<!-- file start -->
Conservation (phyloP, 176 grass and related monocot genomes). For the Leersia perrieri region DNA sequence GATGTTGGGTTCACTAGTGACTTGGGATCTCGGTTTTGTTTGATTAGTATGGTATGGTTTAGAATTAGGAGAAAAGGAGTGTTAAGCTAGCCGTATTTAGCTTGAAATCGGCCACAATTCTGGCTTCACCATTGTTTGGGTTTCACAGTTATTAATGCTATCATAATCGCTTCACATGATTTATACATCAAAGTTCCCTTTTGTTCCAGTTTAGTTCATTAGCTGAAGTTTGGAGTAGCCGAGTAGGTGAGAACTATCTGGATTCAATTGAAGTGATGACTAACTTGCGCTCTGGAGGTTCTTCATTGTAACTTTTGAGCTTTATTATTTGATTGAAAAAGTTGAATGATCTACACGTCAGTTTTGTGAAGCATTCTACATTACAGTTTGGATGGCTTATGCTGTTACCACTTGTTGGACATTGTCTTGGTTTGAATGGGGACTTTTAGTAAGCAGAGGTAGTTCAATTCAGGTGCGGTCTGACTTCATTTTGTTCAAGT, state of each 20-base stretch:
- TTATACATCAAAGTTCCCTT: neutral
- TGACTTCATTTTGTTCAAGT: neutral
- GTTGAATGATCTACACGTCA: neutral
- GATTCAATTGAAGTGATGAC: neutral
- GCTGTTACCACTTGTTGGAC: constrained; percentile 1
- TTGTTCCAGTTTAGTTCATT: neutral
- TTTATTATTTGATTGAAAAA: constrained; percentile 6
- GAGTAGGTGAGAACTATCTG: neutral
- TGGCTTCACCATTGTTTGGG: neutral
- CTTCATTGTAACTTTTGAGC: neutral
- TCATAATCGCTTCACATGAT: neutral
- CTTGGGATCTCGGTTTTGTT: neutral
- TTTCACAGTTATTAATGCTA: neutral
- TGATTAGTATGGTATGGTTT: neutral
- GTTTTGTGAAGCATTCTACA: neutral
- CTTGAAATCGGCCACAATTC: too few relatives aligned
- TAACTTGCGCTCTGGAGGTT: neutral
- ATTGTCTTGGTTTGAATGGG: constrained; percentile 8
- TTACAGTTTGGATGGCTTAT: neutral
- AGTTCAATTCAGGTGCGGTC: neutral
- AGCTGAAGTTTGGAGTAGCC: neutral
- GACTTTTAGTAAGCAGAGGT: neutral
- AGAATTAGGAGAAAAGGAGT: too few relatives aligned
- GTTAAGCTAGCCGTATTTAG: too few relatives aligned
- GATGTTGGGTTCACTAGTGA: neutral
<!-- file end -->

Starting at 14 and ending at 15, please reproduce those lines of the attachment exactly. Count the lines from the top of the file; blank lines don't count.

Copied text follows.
- TTTCACAGTTATTAATGCTA: neutral
- TGATTAGTATGGTATGGTTT: neutral